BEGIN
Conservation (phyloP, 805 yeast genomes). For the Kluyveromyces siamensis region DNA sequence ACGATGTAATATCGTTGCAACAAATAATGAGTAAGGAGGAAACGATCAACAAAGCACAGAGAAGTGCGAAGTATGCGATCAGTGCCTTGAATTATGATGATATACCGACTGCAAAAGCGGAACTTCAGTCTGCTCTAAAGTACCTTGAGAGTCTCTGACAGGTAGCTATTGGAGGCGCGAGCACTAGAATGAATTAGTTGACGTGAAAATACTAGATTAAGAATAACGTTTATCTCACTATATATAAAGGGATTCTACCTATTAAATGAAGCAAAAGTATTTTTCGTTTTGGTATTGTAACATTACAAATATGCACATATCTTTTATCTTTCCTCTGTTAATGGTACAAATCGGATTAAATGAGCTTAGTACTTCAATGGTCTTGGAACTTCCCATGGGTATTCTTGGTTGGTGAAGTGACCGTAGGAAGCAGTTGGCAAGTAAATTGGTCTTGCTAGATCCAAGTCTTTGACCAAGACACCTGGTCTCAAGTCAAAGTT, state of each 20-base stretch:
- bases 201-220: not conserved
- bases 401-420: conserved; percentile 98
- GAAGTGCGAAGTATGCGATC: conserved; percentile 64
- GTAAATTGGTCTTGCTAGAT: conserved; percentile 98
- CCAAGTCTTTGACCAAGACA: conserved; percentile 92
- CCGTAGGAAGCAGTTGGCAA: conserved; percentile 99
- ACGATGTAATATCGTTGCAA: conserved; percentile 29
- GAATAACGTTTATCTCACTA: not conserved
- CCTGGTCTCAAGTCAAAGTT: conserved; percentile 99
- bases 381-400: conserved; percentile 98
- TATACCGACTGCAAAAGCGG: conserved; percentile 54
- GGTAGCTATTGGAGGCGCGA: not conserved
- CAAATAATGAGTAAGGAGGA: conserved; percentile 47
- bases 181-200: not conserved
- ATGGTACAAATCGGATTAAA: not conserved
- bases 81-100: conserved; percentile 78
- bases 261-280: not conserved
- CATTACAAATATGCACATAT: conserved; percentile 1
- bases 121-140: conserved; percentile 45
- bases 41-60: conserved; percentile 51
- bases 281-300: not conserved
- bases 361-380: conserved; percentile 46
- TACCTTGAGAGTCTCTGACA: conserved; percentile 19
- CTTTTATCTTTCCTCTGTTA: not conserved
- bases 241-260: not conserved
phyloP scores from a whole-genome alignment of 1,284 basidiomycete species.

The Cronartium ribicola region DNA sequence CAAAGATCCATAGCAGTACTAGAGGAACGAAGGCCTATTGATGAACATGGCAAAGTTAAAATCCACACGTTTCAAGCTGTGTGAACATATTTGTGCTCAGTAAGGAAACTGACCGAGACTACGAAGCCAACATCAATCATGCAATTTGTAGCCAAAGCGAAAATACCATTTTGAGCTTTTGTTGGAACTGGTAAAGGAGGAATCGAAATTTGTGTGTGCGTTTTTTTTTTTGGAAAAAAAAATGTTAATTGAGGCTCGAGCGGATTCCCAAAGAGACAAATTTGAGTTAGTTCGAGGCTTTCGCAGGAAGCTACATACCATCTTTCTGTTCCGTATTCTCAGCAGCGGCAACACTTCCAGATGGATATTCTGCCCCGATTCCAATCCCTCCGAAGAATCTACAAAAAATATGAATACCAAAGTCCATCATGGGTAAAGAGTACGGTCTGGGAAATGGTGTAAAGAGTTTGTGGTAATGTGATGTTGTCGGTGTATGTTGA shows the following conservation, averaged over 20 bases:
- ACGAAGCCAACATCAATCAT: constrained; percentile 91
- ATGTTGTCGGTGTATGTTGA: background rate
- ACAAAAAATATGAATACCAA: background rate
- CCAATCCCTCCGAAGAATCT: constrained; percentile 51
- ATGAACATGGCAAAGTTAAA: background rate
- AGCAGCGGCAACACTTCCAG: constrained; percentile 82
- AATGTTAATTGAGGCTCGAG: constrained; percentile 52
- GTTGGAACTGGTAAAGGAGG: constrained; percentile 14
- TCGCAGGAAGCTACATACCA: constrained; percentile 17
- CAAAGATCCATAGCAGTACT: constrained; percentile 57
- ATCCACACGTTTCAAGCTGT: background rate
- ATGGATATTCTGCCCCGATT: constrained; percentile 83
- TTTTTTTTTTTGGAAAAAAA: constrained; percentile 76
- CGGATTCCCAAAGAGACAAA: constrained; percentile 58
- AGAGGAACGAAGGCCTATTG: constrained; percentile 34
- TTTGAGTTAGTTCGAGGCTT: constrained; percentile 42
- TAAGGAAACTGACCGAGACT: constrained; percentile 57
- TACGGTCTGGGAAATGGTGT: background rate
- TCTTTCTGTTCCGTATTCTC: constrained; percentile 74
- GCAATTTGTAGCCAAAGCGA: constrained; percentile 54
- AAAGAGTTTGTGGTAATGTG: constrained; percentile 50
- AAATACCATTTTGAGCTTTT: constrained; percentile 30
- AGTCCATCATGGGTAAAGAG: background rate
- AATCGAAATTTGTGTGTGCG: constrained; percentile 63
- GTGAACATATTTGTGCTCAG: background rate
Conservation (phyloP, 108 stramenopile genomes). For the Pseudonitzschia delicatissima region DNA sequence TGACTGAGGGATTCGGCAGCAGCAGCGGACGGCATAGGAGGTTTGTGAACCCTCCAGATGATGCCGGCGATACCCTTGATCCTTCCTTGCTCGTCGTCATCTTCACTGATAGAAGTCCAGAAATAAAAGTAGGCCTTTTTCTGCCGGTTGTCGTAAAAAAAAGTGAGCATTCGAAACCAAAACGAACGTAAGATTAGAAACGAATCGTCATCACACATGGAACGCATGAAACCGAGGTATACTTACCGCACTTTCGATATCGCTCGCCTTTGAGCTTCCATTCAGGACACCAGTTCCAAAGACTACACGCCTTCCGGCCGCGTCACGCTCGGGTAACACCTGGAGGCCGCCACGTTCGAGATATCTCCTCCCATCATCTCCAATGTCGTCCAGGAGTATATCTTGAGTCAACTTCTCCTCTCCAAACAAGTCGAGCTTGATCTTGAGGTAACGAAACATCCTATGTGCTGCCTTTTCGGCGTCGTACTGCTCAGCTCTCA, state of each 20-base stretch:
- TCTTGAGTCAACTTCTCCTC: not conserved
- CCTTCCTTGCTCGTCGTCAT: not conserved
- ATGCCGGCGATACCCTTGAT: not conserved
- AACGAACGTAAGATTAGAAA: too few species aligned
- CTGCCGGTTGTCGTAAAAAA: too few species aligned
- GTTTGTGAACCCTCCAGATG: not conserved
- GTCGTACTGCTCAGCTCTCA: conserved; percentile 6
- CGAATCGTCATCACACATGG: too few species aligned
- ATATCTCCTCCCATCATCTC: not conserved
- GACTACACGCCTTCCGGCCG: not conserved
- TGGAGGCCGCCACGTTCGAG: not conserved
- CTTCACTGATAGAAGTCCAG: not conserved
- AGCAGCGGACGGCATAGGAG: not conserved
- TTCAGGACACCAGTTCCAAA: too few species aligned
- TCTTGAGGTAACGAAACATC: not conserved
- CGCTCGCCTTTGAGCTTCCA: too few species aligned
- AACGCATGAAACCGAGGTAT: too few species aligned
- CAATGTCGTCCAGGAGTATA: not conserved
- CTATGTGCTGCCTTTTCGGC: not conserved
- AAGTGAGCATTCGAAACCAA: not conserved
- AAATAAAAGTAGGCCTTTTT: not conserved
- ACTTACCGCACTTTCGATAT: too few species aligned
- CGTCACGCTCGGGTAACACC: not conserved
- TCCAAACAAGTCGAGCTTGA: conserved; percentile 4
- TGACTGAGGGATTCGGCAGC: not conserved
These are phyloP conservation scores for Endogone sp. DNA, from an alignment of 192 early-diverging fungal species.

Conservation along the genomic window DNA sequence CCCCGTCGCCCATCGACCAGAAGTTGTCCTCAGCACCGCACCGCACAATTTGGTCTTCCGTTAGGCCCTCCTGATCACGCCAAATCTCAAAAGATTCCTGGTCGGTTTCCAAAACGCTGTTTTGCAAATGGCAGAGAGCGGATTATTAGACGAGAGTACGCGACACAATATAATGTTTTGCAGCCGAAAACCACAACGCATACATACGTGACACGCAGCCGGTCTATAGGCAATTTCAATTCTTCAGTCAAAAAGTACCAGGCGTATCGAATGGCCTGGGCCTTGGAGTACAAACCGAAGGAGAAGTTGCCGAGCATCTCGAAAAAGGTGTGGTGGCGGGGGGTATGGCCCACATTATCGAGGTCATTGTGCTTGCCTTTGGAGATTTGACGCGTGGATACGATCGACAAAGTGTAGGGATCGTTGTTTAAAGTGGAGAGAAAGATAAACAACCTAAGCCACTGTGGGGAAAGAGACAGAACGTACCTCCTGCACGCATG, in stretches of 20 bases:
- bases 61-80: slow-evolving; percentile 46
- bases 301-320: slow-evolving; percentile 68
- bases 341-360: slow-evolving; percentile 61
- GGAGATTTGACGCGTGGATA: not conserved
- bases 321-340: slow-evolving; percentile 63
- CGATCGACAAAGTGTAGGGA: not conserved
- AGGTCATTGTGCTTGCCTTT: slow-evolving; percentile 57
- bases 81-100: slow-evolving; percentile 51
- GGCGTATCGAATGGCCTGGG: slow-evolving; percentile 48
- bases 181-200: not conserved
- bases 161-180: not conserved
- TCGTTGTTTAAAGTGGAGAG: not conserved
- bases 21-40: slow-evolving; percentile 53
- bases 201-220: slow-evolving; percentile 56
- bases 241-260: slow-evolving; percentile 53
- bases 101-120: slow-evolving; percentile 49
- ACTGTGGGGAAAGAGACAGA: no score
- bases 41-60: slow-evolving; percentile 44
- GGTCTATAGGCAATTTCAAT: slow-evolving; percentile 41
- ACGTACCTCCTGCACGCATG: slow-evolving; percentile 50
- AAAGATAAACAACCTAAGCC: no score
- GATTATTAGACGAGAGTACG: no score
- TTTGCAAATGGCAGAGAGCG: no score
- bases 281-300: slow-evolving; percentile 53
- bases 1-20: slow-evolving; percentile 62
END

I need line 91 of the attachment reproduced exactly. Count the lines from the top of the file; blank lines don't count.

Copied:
- bases 181-200: not conserved